Worldwide protection for wetlands and peatlands
The International Climate Initiative (IKI) is already funding 11 projects totalling 52 million euros. Four more will start in 2022.
To mark the annual World Wetlands Day, the Secretariat of the international Ramsar Convention on Wetlands is calling for wetlands action for people and nature. The Federal Environment and Consumer Protection Ministry (BMUV) supports wetlands and peatlands worldwide to curb the growing climate crisis and loss of biodiversity.
Federal Environment Minister Steffi Lemke explained: “Wetlands are among the most versatile and at the same time most endangered ecosystems on the planet. Lakes and rivers, peatlands and swamps, coral reefs and mangroves are worth protecting not only as habitat for rare endangered animal and plant species. They also provide vital ecosystem services for people. Intact wetlands supply drinking water and food, improve water quality and protect us from natural disasters like floods. As long-term carbon stores, they make a key contribution to natural climate solutions. These fragile ecosystems therefore urgently require our protection so that we can tackle the climate crisis and worldwide biodiversity loss.”
At national level, Germany is actively committed to preserving wetlands; currently, 35 sites covering a total of 869,000 hectares across its national territory are designated as wetlands of international importance. Internationally, Germany advocates preserving, restoring, connecting and sustainably managing wetlands. This is why the Federal Environment and Consumer Protection Ministry (BMUV) currently funds 11 related projects with a total of 52 million euros under the International Climate Initiative (IKI).
In 2022, the BMUV will launch four additional projects under the IKI with a total funding volume of 32 million euros. The first of these projects, which started on 1 January is a regional project with the aim of safeguarding crucial biodiversity, carbon and water stores in the peatlands of the Congo Basin.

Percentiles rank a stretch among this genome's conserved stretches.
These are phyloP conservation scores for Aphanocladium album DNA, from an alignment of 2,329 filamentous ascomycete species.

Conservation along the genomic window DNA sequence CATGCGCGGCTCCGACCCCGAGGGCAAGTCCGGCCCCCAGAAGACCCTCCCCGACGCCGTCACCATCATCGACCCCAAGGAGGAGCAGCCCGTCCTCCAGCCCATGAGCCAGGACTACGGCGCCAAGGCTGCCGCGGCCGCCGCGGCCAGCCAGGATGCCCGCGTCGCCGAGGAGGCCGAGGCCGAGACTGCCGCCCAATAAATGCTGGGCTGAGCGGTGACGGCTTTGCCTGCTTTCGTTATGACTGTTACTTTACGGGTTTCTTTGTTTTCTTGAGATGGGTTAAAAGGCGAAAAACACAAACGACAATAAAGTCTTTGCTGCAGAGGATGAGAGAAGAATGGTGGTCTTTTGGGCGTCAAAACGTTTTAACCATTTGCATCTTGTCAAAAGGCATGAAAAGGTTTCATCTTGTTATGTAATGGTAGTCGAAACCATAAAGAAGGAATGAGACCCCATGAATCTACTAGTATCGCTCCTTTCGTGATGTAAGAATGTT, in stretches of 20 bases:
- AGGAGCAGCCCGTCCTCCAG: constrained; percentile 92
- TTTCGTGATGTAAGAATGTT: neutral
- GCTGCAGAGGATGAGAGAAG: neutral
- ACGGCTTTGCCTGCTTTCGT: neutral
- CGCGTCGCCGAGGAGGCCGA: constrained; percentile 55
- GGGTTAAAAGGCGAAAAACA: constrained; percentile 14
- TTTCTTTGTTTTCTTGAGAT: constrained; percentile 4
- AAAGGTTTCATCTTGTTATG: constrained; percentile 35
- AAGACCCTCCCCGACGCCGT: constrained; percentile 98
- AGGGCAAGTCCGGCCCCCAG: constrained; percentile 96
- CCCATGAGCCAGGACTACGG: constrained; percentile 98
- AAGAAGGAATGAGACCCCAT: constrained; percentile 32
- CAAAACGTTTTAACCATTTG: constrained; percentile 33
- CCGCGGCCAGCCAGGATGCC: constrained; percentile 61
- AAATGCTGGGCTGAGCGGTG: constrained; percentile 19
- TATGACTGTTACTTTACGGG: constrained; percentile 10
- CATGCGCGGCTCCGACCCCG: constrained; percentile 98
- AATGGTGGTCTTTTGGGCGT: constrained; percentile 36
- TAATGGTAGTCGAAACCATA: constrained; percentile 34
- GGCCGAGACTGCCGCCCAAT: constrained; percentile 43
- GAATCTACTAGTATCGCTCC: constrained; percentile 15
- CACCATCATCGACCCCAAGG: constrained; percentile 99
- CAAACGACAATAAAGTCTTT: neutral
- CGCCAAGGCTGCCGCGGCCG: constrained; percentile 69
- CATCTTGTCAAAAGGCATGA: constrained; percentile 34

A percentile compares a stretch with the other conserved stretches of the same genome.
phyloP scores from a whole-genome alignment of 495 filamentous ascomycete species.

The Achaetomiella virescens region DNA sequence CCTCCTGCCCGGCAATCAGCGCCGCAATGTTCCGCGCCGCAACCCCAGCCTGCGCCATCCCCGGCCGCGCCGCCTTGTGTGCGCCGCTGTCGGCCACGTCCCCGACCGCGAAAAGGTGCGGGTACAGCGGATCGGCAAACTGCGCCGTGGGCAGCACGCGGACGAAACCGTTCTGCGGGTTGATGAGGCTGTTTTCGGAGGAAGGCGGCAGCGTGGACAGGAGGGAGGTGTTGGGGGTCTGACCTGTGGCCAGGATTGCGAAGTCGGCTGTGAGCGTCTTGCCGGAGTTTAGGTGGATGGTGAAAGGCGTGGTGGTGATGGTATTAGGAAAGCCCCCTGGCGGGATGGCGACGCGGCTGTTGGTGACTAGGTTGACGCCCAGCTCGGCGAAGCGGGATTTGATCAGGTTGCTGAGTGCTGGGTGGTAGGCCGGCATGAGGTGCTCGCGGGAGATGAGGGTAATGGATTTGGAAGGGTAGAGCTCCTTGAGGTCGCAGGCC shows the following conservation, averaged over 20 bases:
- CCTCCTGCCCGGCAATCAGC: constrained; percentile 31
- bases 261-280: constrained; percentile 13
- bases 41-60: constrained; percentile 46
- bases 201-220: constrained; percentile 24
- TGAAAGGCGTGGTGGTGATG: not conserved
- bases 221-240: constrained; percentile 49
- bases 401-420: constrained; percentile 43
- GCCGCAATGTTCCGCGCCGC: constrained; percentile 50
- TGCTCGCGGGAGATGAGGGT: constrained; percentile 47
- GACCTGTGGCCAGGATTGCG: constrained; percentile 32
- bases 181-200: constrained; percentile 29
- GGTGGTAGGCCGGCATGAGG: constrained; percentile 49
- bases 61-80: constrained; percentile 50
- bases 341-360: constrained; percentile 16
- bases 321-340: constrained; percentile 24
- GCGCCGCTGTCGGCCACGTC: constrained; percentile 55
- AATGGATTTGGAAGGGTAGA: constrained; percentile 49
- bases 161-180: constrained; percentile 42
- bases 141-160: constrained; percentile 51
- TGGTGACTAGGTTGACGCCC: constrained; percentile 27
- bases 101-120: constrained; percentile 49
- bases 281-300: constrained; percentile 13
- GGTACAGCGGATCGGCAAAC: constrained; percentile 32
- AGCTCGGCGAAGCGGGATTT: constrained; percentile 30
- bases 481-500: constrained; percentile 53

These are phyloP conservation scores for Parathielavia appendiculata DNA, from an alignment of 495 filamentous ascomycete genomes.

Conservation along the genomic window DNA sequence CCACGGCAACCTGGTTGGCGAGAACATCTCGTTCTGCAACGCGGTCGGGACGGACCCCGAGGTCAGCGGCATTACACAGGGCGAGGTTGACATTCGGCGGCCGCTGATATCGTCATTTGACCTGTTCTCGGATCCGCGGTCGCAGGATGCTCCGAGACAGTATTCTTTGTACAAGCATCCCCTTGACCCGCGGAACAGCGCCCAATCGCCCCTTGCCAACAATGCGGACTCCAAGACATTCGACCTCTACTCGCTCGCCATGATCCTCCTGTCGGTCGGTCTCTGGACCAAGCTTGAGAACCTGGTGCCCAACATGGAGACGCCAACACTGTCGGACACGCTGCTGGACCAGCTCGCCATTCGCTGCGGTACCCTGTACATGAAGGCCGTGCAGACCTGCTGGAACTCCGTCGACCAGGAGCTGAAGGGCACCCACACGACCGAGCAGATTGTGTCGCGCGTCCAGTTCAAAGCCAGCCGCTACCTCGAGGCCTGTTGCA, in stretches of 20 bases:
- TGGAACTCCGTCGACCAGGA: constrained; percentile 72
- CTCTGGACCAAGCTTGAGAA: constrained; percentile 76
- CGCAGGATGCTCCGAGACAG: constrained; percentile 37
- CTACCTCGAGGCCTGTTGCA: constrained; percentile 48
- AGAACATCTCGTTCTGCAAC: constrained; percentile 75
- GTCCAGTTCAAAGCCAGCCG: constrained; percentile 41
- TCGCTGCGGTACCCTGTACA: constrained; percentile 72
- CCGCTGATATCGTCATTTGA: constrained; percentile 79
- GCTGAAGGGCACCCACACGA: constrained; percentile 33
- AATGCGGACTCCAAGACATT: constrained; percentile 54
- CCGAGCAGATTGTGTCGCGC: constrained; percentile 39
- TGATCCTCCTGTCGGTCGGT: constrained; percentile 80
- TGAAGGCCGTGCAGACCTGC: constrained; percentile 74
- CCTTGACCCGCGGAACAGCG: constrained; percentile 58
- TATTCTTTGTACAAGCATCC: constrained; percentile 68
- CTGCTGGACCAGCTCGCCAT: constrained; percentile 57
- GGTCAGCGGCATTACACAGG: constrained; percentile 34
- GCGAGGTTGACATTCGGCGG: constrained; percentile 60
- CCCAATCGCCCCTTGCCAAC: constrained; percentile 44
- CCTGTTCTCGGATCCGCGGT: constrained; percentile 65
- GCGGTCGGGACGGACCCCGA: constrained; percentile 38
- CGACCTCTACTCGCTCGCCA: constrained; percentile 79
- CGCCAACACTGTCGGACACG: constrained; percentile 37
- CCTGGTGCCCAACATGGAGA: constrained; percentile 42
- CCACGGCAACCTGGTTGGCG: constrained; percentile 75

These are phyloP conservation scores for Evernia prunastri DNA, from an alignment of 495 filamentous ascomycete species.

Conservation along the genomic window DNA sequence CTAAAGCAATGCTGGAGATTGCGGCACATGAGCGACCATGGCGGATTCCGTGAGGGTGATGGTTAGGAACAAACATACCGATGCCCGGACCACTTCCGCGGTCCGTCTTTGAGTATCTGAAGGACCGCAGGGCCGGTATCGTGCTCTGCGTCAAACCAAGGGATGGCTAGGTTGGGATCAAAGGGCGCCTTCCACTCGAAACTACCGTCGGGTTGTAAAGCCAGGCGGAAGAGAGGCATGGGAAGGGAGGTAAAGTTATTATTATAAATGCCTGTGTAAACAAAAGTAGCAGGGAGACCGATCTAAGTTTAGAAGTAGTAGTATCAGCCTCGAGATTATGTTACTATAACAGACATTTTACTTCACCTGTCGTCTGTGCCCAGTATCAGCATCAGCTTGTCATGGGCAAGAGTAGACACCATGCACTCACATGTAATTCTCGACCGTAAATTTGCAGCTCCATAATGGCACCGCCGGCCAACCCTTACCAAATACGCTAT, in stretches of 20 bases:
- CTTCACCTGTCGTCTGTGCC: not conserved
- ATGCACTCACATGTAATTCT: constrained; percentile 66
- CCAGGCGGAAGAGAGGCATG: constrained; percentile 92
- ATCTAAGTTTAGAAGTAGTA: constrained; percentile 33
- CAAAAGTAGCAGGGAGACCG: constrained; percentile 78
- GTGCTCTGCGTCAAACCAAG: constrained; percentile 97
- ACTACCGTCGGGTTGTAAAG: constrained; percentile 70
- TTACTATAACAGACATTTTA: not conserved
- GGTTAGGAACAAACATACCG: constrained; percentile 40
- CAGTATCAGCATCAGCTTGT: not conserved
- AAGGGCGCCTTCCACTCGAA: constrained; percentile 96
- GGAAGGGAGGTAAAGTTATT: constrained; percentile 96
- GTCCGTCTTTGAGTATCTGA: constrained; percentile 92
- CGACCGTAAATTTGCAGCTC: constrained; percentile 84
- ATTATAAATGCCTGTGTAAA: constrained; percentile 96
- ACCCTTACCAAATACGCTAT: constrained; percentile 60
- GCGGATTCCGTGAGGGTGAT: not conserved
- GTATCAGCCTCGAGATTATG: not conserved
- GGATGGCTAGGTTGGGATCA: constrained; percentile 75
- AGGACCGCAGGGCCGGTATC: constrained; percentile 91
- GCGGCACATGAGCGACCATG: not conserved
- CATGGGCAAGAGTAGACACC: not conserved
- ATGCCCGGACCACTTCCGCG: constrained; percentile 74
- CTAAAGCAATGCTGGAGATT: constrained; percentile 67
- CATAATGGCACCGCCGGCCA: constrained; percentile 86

The peatlands of the Cuvette Centrale, which were first mapped in 2017 and are located in the Republic of the Congo and the Democratic Republic of the Congo, are the largest interconnected tropical peatland complex of the world, covering an estimated 145,000 km2 (and storing approximately 30 gigatonnes of carbon). They are home to an impressive wealth of biodiversity. The highest density of Western lowland gorillas can be found here along with other species such as bonobos, chimpanzees, forest elephants and bird species. There are a variety of protected areas here, among them several Ramsar sites like the Ngiri-Tumba-Maindombe site (the second largest wetland in the world at 6.7 million hectares), which is located in the transboundary area around Lake Télé and Lake Tumba. The site includes the largest continental freshwater body in Africa, making it one of the most important wetlands in Africa and one of the most important freshwater bodies in the world.
To preserve this habitat, the United Nations Environment Programme (UNEP) is working together with partners to develop and pilot action plans for endangered species over a six-year period. Beyond that, a management plan to preserve the water resources is envisaged that will include a monitoring system for the peatlands. The IKI has made 15 million euros available for these measures alone.
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Zukunft – Umwelt – Gesellschaft (ZUG) gGmbH